Tennessee’s new commissioner of education this week delivered her first formal presentation to a state legislative committee, laying out a series of goals she said will help the department build on “major education strides” of the past several years.
Prior to taking over for Kevin Huffman, who stepped down as commissioner last month, Candice McQueen served as a Lipscomb University vice president who specialized in “teaching teachers.” She told members of the House Education Administration and Planning Committee on Tuesday that one of her prime concerns as Tennessee’s top public-schools official will be to ensure that teachers are given what they need to succeed.
There’s been much attention paid lately to measuring teacher effectiveness in Tennessee classrooms. McQueen said the next necessary step is to pay more attention to helping teachers improve.
“Although teachers have performance evaluations, sometimes they still do not have access to the tools they need to get better,” said McQueen, who served as Lipscomb’s College of Education dean. She said better systems of “professional development” and “instructional feedback” can be implemented to “allow teachers to consistently improve.”
At her first press conference back in December after Gov. Bill Haslam tapped her to lead the Department of Education, McQueen promised she’d spend a lot of her time listening to the diverse concerns offered by people from varying backgrounds and perspectives across the state.
During the committee hearing Tuesday, McQueen reiterated that pledge, adding that she’s firmly committed to working closely with local districts to win their confidence in to the department’s statewide goals.
“Empowering districts” is a key strategic aim for the department under her leadership, McQueen said. The department is vowing to “provide districts with the data, support, and autonomy they need to make the best decisions for their students,” she said.
Local school district leaders and employees across Tennessee face a range of different challenges, but they also themselves possess an unsurpassed understanding of their particular circumstances, McQueen suggested.
“Districts are best at making the decisions about what they need and what their teachers and students need,” said McQueen. “So we will do more to provide flexible systems so that they can make decisions about how they will best meet the goals that have been put forth.”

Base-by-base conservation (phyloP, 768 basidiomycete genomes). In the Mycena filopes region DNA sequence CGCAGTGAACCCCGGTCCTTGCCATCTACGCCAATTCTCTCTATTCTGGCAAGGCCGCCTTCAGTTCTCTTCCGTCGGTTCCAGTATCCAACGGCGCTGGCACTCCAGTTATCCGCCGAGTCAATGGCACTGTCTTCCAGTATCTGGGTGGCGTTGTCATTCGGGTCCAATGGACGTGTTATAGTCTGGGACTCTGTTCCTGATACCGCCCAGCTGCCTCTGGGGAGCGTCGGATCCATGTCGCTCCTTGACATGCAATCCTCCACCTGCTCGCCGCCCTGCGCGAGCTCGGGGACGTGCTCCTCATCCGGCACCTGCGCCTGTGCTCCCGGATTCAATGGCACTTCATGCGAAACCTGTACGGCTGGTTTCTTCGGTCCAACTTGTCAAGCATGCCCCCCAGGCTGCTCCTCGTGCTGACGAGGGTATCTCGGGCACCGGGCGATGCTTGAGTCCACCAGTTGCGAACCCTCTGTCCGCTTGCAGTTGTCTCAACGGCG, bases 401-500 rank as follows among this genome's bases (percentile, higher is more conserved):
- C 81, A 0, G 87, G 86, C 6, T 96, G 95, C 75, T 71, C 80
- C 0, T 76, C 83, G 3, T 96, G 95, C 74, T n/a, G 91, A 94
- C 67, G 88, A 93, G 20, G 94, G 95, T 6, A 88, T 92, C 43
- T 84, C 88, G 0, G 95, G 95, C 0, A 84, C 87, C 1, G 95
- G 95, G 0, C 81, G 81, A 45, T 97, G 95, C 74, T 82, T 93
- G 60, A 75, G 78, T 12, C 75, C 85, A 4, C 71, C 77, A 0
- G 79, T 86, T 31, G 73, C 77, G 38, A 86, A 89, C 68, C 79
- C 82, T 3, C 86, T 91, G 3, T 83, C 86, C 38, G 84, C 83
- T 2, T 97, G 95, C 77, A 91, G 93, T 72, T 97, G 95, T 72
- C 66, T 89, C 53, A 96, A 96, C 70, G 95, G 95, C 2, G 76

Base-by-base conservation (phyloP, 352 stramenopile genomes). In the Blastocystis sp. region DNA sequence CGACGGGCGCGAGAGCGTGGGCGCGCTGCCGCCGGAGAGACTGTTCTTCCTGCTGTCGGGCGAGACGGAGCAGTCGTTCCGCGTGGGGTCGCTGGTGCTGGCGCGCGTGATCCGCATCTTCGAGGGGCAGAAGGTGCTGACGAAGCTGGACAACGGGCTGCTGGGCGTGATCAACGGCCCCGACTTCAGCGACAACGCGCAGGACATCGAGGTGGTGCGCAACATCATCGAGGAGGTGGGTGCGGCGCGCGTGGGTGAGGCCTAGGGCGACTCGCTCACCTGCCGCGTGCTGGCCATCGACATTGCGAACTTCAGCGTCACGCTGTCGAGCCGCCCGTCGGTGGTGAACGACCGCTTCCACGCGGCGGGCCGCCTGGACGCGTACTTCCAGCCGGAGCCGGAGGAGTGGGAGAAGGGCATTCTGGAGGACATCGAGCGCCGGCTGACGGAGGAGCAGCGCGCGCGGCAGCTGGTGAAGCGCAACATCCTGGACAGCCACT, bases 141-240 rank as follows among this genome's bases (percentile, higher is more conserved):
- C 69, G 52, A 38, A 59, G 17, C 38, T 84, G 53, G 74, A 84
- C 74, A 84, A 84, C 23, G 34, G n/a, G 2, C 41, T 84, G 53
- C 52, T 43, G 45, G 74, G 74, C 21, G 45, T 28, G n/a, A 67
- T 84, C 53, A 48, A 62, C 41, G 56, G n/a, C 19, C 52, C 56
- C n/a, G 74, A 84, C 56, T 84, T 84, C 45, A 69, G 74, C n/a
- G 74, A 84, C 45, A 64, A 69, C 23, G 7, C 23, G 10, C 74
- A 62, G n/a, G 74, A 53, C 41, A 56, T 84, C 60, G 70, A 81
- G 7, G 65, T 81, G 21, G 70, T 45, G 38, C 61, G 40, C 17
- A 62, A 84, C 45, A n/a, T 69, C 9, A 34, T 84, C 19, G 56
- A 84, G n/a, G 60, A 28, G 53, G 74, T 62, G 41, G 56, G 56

McQueen also noted that some districts are experimenting with teacher-performance pay schemes, and the department will encourage those efforts. “We would like that to continue and will support districts in making those decisions,” she said.
She lauded the gains the state’s made the past four years. “We are the fastest improving state in the nation in graduation rate. We should feel very confident about that,” said McQueen, who took over for Huffman on Jan. 20.
But in keeping with the Haslam administration’s “Drive to 55” initiative and the new free-community-college program called Tennessee Promise, more focus is needed on preparing students for post-secondary education.
Echoing the governor in his state-of-the-state address Monday, McQueen noted that people with college and technical school degrees are more likely to be employed and have much higher earning potential than Tennesseans with high school diplomas alone. The department has set as one academic performance goal lifting the average Tennessee student’s ACT score from its most recent level of 19.3 to 21.
Haslam’s Drive to 55 plan is to raise the proportion of Tennesseans who have completed college or tech school from roughly 33 percent now to 55 percent in 2025. A little know fact is that Tennessee is already among the fastest improving states in America for high school graduation rates, McQueen said. “This is a testament to the great work that is being done,” she said.
A component of putting the state on a path to achieve the Drive to 55 goal is better prepping students for college in high school with more “rigorous coursework.” Also, “the handoff between high school and post-secondary is weak,” she said, adding that Tennessee Promise has aspects designed to aid new-to-campus college students to help them transition and acclimate to an unfamiliar learning environment.
“We have to look at what are they doing past 12th grade and into the workplace,” she said.
One of the education themes that both Haslam and former Commissioner Huffman often emphasized over the past four years is that every child has a potential for learning. McQueen said the department will redouble a policy of “all means all” by offering “individualized support and additional opportunities for students who are furthest behind.”
“A majority of Tennessee students are economically disadvantaged, and large numbers are members of racial minority or other high need groups,” said McQueen. “Tennessee cannot succeed as a state unless these students are successful.”
Like Haslam on Monday, McQueen didn’t mention the controversial topic of Common Core by name in her presentation before lawmakers — and none of them asked her about it — but she reiterated her support for “having high standards” and “having aligned assessments.”